We are going to focus on the other category of animals that are not pets.  This is the ESA.  What exactly is an ESA?  These fall under the US Housing and Urban Development as “ other animals that do work, perform tasks, provide assistance, and or provide therapeutic emotional support for individuals with disabilities.  Does this mean that a person who has an emotional support Cassowary (look it up, it is very interesting..and dangerous) can demand a reasonable accommodation to house this animal in their leasehold, house, or apartment.  Up until very recently with HUD’s new guidance it could be a resounding “yes” (if all steps are followed..more in a bit).  Now, under the new HUD guidance, not so much.  First, the person who wants the Cassowary has to meet certain burdens of evidence.  They have to request the Cassowary accommodation from their landlord or HOA.  They have to provide documentation that the animal is necessary for their well-being from a healthcare professional, notably a Physician, Psychiatrist, Psychologist, and other health professionals.  The landlord can ask for a statement from the requester’s health care professionals on how the animal provides support for the requester’s disability.  The ESA support has to be related to the claimed disability of the person.  The categories of disability, to protect the privacy of the disabled can only be described in general terms.  Such as, he cannot be in crowds without Gatsby the guinea pig or she is afraid to go outside without Kresmere the turtle accompanying her.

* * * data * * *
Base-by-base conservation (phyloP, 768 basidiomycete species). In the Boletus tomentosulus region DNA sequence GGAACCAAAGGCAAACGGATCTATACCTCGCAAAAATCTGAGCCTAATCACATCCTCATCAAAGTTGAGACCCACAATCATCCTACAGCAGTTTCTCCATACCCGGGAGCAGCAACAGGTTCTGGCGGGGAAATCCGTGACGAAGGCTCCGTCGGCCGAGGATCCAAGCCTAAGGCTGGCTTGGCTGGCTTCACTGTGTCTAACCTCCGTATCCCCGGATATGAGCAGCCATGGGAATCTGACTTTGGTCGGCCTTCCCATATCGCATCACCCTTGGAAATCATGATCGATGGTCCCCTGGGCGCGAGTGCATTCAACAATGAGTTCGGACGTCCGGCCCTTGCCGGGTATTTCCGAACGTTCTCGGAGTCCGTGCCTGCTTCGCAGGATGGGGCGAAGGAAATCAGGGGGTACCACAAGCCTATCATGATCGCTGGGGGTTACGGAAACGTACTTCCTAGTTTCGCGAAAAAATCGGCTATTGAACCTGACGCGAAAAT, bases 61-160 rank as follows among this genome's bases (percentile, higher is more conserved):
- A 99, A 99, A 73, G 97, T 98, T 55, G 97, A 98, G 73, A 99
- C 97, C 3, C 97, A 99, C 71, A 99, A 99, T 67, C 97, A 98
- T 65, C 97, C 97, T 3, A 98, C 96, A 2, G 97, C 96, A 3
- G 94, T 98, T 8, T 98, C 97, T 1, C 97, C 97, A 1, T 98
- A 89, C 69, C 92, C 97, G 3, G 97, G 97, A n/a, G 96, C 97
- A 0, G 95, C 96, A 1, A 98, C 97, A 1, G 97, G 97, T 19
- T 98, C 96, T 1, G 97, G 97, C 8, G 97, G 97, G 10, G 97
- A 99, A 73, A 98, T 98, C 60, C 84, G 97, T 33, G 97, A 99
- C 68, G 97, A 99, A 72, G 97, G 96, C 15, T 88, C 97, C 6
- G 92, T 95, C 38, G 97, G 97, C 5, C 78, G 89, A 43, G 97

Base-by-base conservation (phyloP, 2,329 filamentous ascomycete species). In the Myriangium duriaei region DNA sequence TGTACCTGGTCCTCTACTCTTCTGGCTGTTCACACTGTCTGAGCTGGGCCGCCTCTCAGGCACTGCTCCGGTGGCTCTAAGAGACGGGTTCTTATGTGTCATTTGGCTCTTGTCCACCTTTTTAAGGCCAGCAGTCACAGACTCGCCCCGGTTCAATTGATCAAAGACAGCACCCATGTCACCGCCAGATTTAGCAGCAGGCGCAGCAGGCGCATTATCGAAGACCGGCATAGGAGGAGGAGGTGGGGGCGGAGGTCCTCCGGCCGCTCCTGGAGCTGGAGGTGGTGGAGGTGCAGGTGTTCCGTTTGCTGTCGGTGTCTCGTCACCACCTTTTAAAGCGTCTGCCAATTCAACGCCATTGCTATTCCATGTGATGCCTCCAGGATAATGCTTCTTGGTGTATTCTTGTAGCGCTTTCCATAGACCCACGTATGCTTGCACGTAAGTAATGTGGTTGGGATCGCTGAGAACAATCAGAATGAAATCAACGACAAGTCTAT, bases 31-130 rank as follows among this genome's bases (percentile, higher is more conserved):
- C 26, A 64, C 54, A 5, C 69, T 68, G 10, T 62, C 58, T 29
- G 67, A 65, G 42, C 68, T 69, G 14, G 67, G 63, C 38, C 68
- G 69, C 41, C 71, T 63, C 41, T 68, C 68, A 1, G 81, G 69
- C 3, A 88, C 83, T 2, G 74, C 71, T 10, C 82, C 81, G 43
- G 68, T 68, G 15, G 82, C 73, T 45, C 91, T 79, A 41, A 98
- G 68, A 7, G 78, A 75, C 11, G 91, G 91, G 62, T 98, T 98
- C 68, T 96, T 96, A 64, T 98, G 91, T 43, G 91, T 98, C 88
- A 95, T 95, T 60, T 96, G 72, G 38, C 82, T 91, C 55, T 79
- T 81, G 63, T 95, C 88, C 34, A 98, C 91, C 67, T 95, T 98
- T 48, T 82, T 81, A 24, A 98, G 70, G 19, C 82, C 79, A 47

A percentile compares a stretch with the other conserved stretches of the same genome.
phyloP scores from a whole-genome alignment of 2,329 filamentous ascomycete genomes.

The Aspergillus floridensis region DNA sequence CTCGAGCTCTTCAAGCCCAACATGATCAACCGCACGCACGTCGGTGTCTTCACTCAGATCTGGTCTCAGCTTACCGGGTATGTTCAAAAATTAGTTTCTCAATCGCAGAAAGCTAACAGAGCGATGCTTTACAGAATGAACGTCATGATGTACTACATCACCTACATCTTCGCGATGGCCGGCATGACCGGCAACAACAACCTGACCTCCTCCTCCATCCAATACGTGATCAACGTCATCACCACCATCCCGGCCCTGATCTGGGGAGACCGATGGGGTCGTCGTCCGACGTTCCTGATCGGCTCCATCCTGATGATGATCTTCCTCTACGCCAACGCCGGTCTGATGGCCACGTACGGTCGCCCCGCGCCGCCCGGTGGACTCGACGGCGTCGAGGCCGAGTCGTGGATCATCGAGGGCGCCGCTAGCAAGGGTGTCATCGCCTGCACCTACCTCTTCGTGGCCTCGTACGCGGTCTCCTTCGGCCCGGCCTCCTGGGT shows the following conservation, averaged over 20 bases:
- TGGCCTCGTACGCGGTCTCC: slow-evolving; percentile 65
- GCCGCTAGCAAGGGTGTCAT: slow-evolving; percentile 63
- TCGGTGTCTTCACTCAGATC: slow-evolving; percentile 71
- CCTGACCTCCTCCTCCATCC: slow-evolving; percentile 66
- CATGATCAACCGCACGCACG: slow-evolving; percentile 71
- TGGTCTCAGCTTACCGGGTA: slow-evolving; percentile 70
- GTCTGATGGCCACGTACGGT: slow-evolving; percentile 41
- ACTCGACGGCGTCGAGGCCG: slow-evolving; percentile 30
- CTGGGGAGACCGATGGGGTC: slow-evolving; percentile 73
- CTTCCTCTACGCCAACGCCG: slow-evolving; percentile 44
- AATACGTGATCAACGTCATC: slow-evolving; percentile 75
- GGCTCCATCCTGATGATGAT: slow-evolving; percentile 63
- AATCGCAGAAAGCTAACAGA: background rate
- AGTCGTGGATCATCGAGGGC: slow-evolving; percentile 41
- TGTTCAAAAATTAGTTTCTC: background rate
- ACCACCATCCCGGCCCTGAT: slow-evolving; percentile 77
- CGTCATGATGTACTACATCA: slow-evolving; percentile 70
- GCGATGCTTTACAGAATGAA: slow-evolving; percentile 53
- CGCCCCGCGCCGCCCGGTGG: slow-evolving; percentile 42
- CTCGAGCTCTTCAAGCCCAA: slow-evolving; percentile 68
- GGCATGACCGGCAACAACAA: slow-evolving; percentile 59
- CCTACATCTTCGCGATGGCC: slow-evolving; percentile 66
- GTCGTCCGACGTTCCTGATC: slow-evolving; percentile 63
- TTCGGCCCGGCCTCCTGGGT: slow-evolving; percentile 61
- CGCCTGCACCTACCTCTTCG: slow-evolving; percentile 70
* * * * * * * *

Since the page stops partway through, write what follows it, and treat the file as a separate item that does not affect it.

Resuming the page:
There are further tests that the animal has to pass before the landlord or HOA may be required to provide the ESA accommodation.  Test A is the question of whether or not this ESA is commonly kept in a household.  Such animals are gerbils, small birds, cats, hamsters, turtles, and our friend the dog.  Animals that belong in a barnyard, such as pigs, llamas, or exotics such as monkeys or Komodo Dragons, are not considered common household animals.  As always, there is an exception.  The exception is that if the disabled person can prove by evidence provided by their health care professional that this type of animal is necessary for the person’s assistance, then perhaps a reasonable accommodation may be required.  But wait.  You looked up the Cassowary.  And you probably noticed that it has this tendency, with its bony hatchet head to run down people causing injuries or, a Cassowary favorite, jump into the air with their 5-foot height and with their raptor claws, cleave your insides so they become outsides.  Are you forced to accommodate?  No, Test B allows the denial of an accommodation if the animal poses a threat to health and safety.  Since there do not seem to be any friendly Cassowaries (ever..), it is safe to assume that your HOA or you as a landlord can refuse to accommodate this request.